However, those who know how to lead rather than “be the business” will recognize that their real success is a result of them and the team around them. Rather than creating policies and procedures based on what makes their own lives easier, business leaders focus on all whom will be affected by the way business is conducted. In other words, rather than doing things to serve themselves, business leaders make decisions that ultimately better serve customers and the business as a whole.

2. Consistently Hiring the Wrong Candidates

As a small business leader, it can be hard to attract and hire qualified employees, especially if you don’t have a proven methodology for identifying top talent. After having several disappointing hiring experiences, employers may begin to distrust those whom they hire. This in turn leads to micromanaging rather than inspiring employees to take responsibility for their own success.

Remember: Management relies heavily on active control while leadership relies on inspiration which may not require as much direct involvement.

3. Non-stop Schedules

A small business inherently demands a lot from its owner’s schedule. Sadly, this means that the owner often has less time to devote towards thoughtful leadership or understanding the issues that employees are facing. Thus, rather than taking the time to empower and guide employees, time-pressed owners will either do it themselves or toss the problem to their team to fend for themselves. Either way is not good.  True business leaders will intentionally set some time aside to connect and reflect with their employees periodically to provide the necessary clarity and direction.

4. No Accountability/Access to Help

And finally, business owners can develop tunnel vision because they won’t seek out fresh perspectives on their leadership performance or how they run their businesses. They avoid seeking the objective feedback and accountability that would enable them to lead their businesses with greater clarity. Often, this in turn creates an exhausting scenario where leaders waste hours upon hours with costly trial-and-error problem solving—when that time could have been spent leading others to become future problem solvers!  Breakthroughs happen when leaders learn new ways of viewing their business and how to hold themselves and others accountable for greater rewards.

Now that you know the warning signs, do you see yourself heading down the dangerous road of “being the business” all by yourself? If so, feel free to reach out for help in dealing with any of the problems discussed. If it’s accountability you are looking for, I welcome the opportunity to discuss whether you could benefit from joining one of my CEO groups.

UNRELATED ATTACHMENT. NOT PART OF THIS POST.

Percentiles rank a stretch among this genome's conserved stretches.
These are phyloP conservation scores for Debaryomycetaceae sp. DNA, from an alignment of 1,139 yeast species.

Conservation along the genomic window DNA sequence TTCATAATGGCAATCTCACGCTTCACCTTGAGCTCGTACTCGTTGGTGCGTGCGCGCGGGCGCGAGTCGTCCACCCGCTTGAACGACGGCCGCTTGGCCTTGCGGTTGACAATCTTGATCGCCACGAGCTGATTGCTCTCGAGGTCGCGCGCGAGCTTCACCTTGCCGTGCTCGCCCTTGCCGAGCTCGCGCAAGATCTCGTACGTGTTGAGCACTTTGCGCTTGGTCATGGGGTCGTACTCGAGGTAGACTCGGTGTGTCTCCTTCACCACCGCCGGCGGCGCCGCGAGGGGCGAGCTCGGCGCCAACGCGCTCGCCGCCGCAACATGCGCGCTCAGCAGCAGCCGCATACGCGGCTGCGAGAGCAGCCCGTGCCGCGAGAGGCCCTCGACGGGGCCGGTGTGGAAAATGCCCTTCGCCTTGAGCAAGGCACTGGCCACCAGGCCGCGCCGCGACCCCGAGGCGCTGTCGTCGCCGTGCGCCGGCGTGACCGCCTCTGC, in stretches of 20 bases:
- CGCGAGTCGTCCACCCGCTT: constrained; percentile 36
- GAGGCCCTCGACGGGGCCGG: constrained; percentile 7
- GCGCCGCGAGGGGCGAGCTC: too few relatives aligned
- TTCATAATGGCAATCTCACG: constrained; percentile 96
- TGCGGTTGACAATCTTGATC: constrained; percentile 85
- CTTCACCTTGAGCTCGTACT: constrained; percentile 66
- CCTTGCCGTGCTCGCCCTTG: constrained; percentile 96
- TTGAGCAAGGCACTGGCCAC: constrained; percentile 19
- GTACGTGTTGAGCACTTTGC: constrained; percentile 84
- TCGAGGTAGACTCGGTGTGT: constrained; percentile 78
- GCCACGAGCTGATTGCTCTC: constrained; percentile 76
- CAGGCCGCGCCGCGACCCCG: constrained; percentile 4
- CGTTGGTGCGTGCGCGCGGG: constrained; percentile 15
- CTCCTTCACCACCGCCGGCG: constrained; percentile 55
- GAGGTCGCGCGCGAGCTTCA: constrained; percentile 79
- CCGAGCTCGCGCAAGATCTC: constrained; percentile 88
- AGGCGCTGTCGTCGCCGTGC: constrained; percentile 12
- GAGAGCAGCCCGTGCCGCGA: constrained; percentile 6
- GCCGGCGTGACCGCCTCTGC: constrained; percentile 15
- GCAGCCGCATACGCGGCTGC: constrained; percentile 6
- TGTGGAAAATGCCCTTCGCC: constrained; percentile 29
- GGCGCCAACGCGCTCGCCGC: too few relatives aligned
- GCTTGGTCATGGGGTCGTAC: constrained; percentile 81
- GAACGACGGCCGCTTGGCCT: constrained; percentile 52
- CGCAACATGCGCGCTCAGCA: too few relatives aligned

What is the ultimate product of your leadership?

One of the services we provide clients is a system for putting the right people into the right jobs.

Both in our hiring assistance and in executive coaching we ask one key question: “What is the ultimate product you must produce in exchange for your salary?”

This isn’t a question about roles, responsibility, or tasks.  It is getting clear about ultimate value for pay.

You would be surprised by how much difficulty people have in answering this question.

Recently I was working with the CFO of a large and very successful manufacturing company, and I asked him this same question about himself and his leadership contribution in his business. 

“What product do  you and your department ultimately contribute to the business?”

His answer was one word, and it was powerful:  Insight.

Insight
the inner nature of things

When I looked up the definition of the word in Wikipedia I found this:  The understanding of a specific cause and effect in a specific context. 

Isn’t this a potent way to think about one’s contribution as a CFO?  I often get answers like:

  •          Up to date financial information.
  •          IT Systems that people can use to produce value.
  •          A positive cash flow.

Or any one of the corporate high level financial goals.

But no. Insight.

Just think about the impact this CFO will bring his company if indeed he causes everyone in his company to have insight?  This is a much higher order way of thinking about contribution and value. 

If my client can ultimately contribute insight to his company, I believe he will hit the ball out of the park.

So here is my question to you. 

What is the product (as in ultimate output or result) of your leadership?

The best answer to this question may not be the first thing that comes to your mind.  When you identify your highest and best leadership contribution, align everything you have to that one objective and vision.